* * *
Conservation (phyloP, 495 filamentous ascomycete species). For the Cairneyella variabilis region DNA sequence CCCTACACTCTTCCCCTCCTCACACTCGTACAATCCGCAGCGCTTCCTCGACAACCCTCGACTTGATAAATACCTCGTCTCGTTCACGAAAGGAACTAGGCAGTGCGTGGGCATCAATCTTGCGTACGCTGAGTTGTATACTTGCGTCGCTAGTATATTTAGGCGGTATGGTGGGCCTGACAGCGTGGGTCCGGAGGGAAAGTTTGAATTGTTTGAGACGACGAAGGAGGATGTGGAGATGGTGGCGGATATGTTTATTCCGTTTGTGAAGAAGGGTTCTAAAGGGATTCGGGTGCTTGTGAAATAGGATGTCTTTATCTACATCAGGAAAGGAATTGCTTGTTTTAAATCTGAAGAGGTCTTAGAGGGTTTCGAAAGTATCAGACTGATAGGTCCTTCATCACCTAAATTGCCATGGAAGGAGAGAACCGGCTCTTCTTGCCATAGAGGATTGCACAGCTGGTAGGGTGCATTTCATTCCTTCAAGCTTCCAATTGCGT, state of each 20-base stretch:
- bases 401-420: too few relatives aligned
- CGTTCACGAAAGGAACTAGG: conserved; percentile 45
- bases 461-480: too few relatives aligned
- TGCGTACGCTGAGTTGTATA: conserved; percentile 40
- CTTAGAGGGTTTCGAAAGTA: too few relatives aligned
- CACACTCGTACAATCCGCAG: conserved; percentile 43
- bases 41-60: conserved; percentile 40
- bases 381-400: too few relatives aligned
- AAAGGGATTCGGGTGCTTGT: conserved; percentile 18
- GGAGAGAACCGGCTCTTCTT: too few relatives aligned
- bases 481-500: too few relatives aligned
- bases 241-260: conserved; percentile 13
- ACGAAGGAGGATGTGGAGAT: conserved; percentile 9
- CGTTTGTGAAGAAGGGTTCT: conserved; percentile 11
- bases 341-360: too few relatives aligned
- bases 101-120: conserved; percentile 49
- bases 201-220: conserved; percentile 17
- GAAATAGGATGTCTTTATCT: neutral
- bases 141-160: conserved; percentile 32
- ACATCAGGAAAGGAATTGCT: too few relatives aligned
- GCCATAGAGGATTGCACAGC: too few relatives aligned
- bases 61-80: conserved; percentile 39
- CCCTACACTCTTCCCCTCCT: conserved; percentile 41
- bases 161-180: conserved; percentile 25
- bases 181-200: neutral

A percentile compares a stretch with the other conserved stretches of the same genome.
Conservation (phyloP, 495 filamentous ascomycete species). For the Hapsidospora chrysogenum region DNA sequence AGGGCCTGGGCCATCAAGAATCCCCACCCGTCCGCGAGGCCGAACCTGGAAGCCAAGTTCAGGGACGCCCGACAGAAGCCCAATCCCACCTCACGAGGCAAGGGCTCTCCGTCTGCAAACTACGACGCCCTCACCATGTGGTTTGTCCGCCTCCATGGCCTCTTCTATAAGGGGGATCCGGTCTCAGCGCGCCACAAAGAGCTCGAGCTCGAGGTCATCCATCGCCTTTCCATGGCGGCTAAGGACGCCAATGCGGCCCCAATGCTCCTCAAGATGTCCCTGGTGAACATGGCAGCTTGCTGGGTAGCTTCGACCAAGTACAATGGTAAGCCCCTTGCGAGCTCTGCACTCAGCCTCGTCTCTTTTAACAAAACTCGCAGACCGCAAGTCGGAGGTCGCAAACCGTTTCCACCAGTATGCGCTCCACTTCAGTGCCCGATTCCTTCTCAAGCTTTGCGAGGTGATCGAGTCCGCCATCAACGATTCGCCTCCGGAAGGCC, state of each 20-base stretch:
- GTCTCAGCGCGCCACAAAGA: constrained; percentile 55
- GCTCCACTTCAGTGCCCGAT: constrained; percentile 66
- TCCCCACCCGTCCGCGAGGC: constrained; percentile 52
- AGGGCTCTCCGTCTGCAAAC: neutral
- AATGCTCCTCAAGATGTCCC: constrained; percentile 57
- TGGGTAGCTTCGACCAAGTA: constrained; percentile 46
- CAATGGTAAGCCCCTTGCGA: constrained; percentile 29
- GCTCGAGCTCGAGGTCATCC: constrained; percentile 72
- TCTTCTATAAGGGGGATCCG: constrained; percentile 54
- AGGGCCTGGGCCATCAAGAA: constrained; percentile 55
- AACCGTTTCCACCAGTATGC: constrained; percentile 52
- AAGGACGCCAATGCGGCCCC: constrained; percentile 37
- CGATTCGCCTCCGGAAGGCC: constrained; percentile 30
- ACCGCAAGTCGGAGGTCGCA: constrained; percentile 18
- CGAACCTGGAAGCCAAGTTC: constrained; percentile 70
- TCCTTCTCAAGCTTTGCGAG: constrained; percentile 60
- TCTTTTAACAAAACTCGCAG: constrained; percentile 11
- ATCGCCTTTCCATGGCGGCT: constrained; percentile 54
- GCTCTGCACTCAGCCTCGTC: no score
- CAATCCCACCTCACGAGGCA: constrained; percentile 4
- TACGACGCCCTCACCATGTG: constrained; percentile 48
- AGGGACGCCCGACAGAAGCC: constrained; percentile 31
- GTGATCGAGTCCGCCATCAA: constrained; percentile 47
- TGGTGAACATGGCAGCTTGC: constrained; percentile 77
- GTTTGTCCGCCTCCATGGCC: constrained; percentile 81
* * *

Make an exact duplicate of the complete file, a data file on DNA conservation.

Conservation (phyloP, 495 filamentous ascomycete species). For the Cairneyella variabilis region DNA sequence CCCTACACTCTTCCCCTCCTCACACTCGTACAATCCGCAGCGCTTCCTCGACAACCCTCGACTTGATAAATACCTCGTCTCGTTCACGAAAGGAACTAGGCAGTGCGTGGGCATCAATCTTGCGTACGCTGAGTTGTATACTTGCGTCGCTAGTATATTTAGGCGGTATGGTGGGCCTGACAGCGTGGGTCCGGAGGGAAAGTTTGAATTGTTTGAGACGACGAAGGAGGATGTGGAGATGGTGGCGGATATGTTTATTCCGTTTGTGAAGAAGGGTTCTAAAGGGATTCGGGTGCTTGTGAAATAGGATGTCTTTATCTACATCAGGAAAGGAATTGCTTGTTTTAAATCTGAAGAGGTCTTAGAGGGTTTCGAAAGTATCAGACTGATAGGTCCTTCATCACCTAAATTGCCATGGAAGGAGAGAACCGGCTCTTCTTGCCATAGAGGATTGCACAGCTGGTAGGGTGCATTTCATTCCTTCAAGCTTCCAATTGCGT, state of each 20-base stretch:
- bases 401-420: too few relatives aligned
- CGTTCACGAAAGGAACTAGG: conserved; percentile 45
- bases 461-480: too few relatives aligned
- TGCGTACGCTGAGTTGTATA: conserved; percentile 40
- CTTAGAGGGTTTCGAAAGTA: too few relatives aligned
- CACACTCGTACAATCCGCAG: conserved; percentile 43
- bases 41-60: conserved; percentile 40
- bases 381-400: too few relatives aligned
- AAAGGGATTCGGGTGCTTGT: conserved; percentile 18
- GGAGAGAACCGGCTCTTCTT: too few relatives aligned
- bases 481-500: too few relatives aligned
- bases 241-260: conserved; percentile 13
- ACGAAGGAGGATGTGGAGAT: conserved; percentile 9
- CGTTTGTGAAGAAGGGTTCT: conserved; percentile 11
- bases 341-360: too few relatives aligned
- bases 101-120: conserved; percentile 49
- bases 201-220: conserved; percentile 17
- GAAATAGGATGTCTTTATCT: neutral
- bases 141-160: conserved; percentile 32
- ACATCAGGAAAGGAATTGCT: too few relatives aligned
- GCCATAGAGGATTGCACAGC: too few relatives aligned
- bases 61-80: conserved; percentile 39
- CCCTACACTCTTCCCCTCCT: conserved; percentile 41
- bases 161-180: conserved; percentile 25
- bases 181-200: neutral

A percentile compares a stretch with the other conserved stretches of the same genome.
Conservation (phyloP, 495 filamentous ascomycete species). For the Hapsidospora chrysogenum region DNA sequence AGGGCCTGGGCCATCAAGAATCCCCACCCGTCCGCGAGGCCGAACCTGGAAGCCAAGTTCAGGGACGCCCGACAGAAGCCCAATCCCACCTCACGAGGCAAGGGCTCTCCGTCTGCAAACTACGACGCCCTCACCATGTGGTTTGTCCGCCTCCATGGCCTCTTCTATAAGGGGGATCCGGTCTCAGCGCGCCACAAAGAGCTCGAGCTCGAGGTCATCCATCGCCTTTCCATGGCGGCTAAGGACGCCAATGCGGCCCCAATGCTCCTCAAGATGTCCCTGGTGAACATGGCAGCTTGCTGGGTAGCTTCGACCAAGTACAATGGTAAGCCCCTTGCGAGCTCTGCACTCAGCCTCGTCTCTTTTAACAAAACTCGCAGACCGCAAGTCGGAGGTCGCAAACCGTTTCCACCAGTATGCGCTCCACTTCAGTGCCCGATTCCTTCTCAAGCTTTGCGAGGTGATCGAGTCCGCCATCAACGATTCGCCTCCGGAAGGCC, state of each 20-base stretch:
- GTCTCAGCGCGCCACAAAGA: constrained; percentile 55
- GCTCCACTTCAGTGCCCGAT: constrained; percentile 66
- TCCCCACCCGTCCGCGAGGC: constrained; percentile 52
- AGGGCTCTCCGTCTGCAAAC: neutral
- AATGCTCCTCAAGATGTCCC: constrained; percentile 57
- TGGGTAGCTTCGACCAAGTA: constrained; percentile 46
- CAATGGTAAGCCCCTTGCGA: constrained; percentile 29
- GCTCGAGCTCGAGGTCATCC: constrained; percentile 72
- TCTTCTATAAGGGGGATCCG: constrained; percentile 54
- AGGGCCTGGGCCATCAAGAA: constrained; percentile 55
- AACCGTTTCCACCAGTATGC: constrained; percentile 52
- AAGGACGCCAATGCGGCCCC: constrained; percentile 37
- CGATTCGCCTCCGGAAGGCC: constrained; percentile 30
- ACCGCAAGTCGGAGGTCGCA: constrained; percentile 18
- CGAACCTGGAAGCCAAGTTC: constrained; percentile 70
- TCCTTCTCAAGCTTTGCGAG: constrained; percentile 60
- TCTTTTAACAAAACTCGCAG: constrained; percentile 11
- ATCGCCTTTCCATGGCGGCT: constrained; percentile 54
- GCTCTGCACTCAGCCTCGTC: no score
- CAATCCCACCTCACGAGGCA: constrained; percentile 4
- TACGACGCCCTCACCATGTG: constrained; percentile 48
- AGGGACGCCCGACAGAAGCC: constrained; percentile 31
- GTGATCGAGTCCGCCATCAA: constrained; percentile 47
- TGGTGAACATGGCAGCTTGC: constrained; percentile 77
- GTTTGTCCGCCTCCATGGCC: constrained; percentile 81